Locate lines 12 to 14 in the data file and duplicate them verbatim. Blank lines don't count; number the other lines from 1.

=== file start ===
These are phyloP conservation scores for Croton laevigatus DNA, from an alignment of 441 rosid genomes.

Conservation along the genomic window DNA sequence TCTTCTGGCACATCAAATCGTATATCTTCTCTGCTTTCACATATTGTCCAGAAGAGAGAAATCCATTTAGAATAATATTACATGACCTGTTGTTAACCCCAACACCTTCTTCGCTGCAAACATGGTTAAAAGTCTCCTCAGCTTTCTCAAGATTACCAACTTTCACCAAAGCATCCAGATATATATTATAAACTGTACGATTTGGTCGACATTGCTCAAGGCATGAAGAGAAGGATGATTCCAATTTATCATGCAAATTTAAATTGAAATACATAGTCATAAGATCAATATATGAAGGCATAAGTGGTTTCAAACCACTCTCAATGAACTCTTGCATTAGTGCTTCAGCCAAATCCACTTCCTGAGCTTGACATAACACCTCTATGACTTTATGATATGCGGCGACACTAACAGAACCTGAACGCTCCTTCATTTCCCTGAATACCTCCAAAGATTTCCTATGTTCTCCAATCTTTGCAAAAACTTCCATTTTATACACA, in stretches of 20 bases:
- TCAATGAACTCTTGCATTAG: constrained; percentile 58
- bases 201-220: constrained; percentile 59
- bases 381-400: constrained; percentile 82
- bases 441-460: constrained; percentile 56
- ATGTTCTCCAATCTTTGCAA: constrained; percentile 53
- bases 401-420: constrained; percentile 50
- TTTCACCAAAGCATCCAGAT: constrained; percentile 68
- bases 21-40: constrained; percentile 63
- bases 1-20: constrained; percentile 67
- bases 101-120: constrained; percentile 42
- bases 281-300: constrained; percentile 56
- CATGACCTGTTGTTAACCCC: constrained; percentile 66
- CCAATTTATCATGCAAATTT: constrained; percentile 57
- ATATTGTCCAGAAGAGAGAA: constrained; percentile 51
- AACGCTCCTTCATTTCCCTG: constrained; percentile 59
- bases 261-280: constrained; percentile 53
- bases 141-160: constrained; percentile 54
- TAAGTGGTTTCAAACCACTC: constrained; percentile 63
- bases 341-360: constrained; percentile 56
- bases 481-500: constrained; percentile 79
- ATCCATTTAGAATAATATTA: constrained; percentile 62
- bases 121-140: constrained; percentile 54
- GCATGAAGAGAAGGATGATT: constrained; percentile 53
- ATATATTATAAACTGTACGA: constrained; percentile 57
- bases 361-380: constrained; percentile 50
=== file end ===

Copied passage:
- bases 101-120: constrained; percentile 42
- bases 281-300: constrained; percentile 56
- CATGACCTGTTGTTAACCCC: constrained; percentile 66